for (int i = 0; i<10;  i++; i<10)

{

jenny[i] = 8;

}

Will change alter our array to become

jenny[] = {8,8,8,8,8,8,8,8,8,8}

A quick way set set a lot of digital pins to output could be

int pinnumbers [] = {2,3,4,5,6,7,8,9,10,11,12,13}

for (int i= 0; i++; i<12)

{

pinMode(pinnumbers[i],OUTPUT);

}

Interesting… very interesting. Imagine if you had a large array, an analogue input sensor, a for loop, and a delay. You could make a data logger. In fact, let’s do that now.

Exercise 4.2

Build a temperature logger. It shall read the temperature once every period of time, for 24 hours. Once it has completed the measurements, it will display the values measured, the minimum, maximum, and average of the temperature data. You can set the time period to be of your own choosing. So let’s have a think about our algorithm. We will need 24 spaces to place our readings (hmm… an array?)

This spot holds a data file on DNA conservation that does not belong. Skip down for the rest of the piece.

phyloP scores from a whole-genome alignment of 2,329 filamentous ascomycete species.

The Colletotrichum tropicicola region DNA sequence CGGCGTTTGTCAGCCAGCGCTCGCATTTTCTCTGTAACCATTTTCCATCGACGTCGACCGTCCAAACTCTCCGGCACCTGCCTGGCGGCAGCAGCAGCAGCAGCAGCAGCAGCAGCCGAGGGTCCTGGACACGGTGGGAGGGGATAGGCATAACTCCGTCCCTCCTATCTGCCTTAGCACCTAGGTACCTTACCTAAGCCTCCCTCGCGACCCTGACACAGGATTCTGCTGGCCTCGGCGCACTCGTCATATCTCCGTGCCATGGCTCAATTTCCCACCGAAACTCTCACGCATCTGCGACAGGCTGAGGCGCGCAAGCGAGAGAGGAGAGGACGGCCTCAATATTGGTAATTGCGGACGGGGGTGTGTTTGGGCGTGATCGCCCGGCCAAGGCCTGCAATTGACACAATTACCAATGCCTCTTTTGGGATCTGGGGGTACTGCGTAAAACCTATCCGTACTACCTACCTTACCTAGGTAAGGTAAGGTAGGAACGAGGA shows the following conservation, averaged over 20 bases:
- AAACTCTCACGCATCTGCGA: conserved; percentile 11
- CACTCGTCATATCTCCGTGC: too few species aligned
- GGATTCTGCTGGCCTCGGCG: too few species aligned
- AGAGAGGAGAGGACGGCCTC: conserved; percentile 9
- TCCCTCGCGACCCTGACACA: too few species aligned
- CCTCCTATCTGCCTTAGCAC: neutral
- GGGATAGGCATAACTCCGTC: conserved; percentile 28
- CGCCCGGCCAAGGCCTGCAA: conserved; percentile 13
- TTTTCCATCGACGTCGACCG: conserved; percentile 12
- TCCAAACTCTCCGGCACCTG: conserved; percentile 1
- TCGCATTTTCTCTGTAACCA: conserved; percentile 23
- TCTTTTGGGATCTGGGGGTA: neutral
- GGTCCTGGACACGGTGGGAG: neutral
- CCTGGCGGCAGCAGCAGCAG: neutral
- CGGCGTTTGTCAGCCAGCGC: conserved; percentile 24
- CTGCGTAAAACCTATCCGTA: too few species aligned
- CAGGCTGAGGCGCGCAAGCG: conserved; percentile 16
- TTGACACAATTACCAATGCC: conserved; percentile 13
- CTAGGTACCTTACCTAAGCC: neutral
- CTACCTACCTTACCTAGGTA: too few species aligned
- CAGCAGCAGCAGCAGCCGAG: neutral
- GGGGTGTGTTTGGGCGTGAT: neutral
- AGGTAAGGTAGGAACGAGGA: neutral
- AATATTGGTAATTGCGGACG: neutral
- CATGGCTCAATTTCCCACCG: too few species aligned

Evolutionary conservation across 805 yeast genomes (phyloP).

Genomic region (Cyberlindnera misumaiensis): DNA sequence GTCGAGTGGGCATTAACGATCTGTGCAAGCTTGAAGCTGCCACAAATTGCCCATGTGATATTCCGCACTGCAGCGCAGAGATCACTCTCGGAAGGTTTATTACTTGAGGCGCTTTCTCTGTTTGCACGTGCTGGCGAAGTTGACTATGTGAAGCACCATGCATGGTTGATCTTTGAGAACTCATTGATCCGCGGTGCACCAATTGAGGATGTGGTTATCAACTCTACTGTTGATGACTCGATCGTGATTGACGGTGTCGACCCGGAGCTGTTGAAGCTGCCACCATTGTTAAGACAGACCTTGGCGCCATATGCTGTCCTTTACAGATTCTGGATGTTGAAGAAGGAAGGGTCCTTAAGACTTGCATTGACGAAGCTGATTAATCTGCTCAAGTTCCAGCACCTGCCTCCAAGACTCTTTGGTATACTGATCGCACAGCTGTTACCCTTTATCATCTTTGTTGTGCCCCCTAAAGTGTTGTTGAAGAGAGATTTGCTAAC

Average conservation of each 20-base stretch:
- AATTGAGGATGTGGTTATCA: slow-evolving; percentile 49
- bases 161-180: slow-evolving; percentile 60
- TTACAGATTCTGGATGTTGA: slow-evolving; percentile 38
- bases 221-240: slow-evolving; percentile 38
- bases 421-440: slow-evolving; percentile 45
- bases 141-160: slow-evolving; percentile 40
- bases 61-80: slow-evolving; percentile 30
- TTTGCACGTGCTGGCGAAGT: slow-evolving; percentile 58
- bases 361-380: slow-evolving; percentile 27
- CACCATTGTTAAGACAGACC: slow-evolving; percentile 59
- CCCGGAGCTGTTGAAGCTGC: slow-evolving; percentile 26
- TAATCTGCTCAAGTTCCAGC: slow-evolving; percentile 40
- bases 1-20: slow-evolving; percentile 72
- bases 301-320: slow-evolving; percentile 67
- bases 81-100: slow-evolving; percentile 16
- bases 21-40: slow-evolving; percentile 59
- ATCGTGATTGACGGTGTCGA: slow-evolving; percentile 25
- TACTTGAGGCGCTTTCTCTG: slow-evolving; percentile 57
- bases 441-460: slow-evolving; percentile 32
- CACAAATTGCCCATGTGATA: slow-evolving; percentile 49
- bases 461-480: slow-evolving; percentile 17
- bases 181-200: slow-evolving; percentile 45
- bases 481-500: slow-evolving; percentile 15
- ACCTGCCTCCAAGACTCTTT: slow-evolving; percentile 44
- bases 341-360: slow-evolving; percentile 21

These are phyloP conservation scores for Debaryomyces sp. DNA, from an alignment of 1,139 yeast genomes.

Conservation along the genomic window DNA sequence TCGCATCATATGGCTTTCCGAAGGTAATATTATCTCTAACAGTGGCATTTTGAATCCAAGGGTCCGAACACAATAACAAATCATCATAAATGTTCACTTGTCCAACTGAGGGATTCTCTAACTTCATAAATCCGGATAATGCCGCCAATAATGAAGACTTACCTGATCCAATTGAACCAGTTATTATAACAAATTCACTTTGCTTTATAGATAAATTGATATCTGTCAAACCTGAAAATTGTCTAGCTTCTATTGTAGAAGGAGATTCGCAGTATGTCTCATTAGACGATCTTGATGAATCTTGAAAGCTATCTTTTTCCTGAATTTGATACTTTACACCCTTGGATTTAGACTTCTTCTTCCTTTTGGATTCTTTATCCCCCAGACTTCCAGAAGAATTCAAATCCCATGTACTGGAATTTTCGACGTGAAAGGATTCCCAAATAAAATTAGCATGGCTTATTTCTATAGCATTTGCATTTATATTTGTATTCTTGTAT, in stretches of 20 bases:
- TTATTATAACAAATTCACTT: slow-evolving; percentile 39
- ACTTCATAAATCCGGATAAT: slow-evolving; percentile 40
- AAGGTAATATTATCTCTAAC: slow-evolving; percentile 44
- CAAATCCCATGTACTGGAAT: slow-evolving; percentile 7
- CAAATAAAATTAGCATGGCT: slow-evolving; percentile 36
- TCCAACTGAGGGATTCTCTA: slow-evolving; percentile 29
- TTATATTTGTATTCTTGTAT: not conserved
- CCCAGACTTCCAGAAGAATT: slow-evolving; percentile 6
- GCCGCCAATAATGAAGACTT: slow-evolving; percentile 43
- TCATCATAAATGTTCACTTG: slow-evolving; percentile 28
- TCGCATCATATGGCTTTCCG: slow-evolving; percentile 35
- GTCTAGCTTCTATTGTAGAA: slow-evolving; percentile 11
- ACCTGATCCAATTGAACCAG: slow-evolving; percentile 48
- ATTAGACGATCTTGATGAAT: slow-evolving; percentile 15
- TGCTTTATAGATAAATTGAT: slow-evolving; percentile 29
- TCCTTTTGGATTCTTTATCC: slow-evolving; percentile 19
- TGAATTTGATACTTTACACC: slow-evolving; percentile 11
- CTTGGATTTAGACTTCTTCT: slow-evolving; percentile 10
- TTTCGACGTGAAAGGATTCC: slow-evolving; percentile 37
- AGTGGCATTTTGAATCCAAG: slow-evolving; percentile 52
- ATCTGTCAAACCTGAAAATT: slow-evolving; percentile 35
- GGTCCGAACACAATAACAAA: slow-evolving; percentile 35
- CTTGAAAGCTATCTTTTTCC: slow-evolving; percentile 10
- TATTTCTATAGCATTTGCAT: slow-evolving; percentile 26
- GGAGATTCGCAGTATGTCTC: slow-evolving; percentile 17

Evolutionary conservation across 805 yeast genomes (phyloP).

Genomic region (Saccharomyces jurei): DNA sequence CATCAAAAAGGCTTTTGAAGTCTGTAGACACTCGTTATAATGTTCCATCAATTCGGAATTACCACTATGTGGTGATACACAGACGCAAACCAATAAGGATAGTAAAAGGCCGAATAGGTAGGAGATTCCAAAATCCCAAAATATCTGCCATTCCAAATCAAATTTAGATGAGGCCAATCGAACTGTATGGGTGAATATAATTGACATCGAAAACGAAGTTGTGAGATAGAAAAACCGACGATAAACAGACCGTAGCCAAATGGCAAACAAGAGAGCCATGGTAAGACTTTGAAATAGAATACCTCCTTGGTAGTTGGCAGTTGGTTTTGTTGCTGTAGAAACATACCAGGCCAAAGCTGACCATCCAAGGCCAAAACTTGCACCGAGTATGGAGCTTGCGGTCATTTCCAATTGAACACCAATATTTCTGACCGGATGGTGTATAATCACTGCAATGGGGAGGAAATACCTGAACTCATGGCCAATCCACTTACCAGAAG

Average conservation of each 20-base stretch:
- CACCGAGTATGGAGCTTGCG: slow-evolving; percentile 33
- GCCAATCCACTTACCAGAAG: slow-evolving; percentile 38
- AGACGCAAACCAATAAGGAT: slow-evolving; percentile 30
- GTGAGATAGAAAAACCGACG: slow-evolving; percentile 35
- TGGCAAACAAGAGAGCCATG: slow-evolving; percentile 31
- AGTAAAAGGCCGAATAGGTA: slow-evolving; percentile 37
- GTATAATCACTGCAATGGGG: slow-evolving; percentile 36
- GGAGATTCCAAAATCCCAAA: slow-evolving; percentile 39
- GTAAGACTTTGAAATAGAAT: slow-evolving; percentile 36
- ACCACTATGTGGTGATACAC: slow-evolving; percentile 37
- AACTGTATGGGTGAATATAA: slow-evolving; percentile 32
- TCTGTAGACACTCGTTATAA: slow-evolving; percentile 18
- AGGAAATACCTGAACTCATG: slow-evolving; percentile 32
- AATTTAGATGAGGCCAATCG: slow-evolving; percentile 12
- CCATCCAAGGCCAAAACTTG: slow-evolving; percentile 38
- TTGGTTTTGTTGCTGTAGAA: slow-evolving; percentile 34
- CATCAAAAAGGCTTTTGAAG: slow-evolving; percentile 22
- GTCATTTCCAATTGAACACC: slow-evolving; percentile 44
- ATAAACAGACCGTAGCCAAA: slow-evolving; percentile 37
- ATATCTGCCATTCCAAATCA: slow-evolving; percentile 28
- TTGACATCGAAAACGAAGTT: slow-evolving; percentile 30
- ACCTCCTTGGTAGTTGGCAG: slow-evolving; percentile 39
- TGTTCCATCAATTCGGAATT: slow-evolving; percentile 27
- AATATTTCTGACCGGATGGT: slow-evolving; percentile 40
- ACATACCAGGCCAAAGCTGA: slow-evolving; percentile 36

• Loop around 24 times, feeding the temperature into the array, then waiting a period of time
  • Once the 24 loops have completed, calculate and display the results on an LCD and (if connected) a personal computer using the Arduino IDE serial monitor.

I know you can do it, this project is just the sum of previously-learned knowledge. If you need help, feel free to email me or post a comment at the end of this instalment.

To complete this exercise, you will need the following:

  • Your standard Arduino setup (computer, cable, Duemilanove)
  • Water (you need to stay hydrated)
  • Analog Devices TMP36 temperature sensor (Farnell part number 143-8760)
  • 1 little push button
  • 1 x 10k 0.25 W resistor. For use with the button to the arduino
  • breadboard and some connecting wire